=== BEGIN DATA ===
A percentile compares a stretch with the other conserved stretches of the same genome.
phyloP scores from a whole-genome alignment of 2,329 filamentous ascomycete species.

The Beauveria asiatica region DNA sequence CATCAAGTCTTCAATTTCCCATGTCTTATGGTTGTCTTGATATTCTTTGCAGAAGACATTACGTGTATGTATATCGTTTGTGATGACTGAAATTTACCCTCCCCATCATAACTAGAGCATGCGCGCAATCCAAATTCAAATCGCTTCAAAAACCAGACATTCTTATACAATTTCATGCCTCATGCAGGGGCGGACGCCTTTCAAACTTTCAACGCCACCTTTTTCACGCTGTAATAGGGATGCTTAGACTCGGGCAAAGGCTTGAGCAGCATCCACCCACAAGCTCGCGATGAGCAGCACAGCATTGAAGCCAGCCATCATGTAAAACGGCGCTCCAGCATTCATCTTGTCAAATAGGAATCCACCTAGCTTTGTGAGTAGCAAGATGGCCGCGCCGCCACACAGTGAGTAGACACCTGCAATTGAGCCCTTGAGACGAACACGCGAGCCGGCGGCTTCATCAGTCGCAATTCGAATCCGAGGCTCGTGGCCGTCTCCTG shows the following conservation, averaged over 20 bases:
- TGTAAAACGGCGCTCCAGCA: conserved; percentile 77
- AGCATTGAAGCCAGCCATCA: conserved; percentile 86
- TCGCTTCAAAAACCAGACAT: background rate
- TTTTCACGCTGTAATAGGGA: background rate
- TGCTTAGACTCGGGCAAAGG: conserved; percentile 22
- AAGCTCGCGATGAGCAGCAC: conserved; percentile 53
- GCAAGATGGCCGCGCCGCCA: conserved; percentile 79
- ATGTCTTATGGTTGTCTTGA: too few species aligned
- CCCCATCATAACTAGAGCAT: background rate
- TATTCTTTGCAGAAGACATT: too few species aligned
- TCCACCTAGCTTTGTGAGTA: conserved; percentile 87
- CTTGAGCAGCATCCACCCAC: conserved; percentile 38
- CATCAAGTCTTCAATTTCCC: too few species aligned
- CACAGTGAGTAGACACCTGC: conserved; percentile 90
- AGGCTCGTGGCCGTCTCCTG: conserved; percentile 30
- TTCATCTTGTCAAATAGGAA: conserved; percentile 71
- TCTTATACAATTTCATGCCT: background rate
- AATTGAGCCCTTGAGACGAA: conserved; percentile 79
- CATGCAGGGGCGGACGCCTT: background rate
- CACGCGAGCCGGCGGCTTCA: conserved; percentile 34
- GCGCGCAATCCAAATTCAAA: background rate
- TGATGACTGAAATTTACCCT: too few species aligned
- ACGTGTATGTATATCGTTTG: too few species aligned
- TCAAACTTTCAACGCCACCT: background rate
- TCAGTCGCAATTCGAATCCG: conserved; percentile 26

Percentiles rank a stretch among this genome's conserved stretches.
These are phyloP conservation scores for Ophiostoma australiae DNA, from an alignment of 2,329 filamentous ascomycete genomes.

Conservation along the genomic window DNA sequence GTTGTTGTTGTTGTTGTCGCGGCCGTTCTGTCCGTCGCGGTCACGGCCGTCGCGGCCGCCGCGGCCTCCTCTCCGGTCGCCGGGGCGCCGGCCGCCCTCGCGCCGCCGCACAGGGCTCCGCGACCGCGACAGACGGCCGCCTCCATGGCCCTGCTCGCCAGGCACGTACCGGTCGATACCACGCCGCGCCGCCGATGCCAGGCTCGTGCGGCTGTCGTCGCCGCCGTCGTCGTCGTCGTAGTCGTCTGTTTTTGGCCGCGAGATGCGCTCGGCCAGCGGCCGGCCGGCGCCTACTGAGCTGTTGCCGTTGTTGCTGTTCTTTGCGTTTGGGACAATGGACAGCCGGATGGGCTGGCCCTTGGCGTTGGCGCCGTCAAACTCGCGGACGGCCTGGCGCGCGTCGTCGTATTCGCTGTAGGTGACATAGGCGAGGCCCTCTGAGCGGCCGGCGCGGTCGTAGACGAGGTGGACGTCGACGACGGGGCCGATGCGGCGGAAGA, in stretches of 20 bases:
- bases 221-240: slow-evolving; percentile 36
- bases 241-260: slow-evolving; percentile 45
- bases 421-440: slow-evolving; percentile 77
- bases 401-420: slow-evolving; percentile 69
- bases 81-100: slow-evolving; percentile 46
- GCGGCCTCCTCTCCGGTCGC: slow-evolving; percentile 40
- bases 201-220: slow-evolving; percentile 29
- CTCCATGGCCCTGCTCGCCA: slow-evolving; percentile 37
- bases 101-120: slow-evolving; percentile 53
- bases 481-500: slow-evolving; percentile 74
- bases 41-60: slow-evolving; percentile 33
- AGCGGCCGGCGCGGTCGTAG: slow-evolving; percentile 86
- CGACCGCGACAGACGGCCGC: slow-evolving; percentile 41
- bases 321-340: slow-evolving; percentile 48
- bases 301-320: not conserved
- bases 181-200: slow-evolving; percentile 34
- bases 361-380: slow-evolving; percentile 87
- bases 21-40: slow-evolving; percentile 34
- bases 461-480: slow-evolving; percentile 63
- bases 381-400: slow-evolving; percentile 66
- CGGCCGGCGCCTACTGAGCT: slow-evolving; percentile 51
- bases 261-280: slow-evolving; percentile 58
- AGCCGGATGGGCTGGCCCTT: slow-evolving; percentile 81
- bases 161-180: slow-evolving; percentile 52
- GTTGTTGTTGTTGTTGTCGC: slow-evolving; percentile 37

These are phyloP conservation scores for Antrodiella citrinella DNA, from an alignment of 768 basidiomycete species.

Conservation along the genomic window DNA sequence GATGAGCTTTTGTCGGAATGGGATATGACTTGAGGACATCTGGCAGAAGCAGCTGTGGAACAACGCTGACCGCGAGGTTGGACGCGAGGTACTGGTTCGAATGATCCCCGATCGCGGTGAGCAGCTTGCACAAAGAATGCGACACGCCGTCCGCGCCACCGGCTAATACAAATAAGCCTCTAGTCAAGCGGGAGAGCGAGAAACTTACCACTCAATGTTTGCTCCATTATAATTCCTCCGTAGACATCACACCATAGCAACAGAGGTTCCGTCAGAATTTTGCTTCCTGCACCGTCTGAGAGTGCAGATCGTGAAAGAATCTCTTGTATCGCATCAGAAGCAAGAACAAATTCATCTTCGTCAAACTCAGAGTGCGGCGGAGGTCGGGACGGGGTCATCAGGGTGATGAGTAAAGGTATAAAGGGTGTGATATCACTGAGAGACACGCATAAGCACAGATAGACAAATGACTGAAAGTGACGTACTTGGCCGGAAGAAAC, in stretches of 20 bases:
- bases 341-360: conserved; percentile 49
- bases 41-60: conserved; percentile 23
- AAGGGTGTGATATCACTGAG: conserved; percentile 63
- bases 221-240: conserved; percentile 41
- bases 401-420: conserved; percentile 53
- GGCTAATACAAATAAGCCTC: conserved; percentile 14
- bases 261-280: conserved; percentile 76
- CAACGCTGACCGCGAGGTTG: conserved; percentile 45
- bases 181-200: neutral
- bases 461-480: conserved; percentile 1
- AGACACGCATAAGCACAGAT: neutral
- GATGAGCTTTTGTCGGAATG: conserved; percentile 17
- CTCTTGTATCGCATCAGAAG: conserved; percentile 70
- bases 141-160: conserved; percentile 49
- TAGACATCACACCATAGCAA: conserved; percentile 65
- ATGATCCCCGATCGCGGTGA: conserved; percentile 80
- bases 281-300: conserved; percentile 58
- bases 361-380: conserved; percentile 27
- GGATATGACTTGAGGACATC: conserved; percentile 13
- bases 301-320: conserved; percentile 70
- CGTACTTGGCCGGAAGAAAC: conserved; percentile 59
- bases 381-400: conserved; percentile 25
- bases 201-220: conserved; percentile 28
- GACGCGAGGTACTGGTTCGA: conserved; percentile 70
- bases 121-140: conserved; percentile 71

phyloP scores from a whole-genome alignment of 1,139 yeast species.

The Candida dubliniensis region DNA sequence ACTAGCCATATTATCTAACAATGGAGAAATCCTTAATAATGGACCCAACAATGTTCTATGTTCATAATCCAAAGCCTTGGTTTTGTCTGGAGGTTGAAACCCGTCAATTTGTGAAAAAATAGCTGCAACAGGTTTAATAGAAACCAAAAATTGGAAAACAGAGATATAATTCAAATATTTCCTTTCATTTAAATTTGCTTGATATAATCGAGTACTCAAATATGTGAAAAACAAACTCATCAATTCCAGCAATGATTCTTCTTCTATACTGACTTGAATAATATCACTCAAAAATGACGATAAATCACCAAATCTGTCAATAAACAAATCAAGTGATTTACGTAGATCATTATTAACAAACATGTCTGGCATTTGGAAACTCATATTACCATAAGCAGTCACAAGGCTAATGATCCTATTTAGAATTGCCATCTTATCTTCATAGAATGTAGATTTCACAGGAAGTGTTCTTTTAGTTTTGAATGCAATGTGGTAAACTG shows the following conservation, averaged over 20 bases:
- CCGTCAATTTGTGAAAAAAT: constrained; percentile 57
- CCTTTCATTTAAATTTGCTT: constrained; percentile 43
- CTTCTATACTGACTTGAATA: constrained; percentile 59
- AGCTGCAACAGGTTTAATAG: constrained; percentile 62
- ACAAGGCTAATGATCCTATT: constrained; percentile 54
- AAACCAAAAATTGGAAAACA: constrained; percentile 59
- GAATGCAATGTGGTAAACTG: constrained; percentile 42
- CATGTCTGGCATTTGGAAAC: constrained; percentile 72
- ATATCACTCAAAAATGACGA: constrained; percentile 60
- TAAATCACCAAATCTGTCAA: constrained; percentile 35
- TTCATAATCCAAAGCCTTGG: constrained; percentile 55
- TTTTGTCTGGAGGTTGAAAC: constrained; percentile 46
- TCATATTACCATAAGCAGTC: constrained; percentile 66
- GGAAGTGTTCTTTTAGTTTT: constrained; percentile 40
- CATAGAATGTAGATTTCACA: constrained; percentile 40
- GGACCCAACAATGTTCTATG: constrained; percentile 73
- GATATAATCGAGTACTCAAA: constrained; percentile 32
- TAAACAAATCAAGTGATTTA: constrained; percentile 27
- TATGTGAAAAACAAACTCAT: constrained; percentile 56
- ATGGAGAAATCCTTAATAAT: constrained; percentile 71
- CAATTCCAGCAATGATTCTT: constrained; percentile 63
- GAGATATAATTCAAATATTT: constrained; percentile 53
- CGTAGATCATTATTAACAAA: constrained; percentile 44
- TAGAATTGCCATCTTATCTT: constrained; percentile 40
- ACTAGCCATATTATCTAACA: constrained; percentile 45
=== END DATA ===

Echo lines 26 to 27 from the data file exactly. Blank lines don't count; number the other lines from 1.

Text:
- ACGTGTATGTATATCGTTTG: too few species aligned
- TCAAACTTTCAACGCCACCT: background rate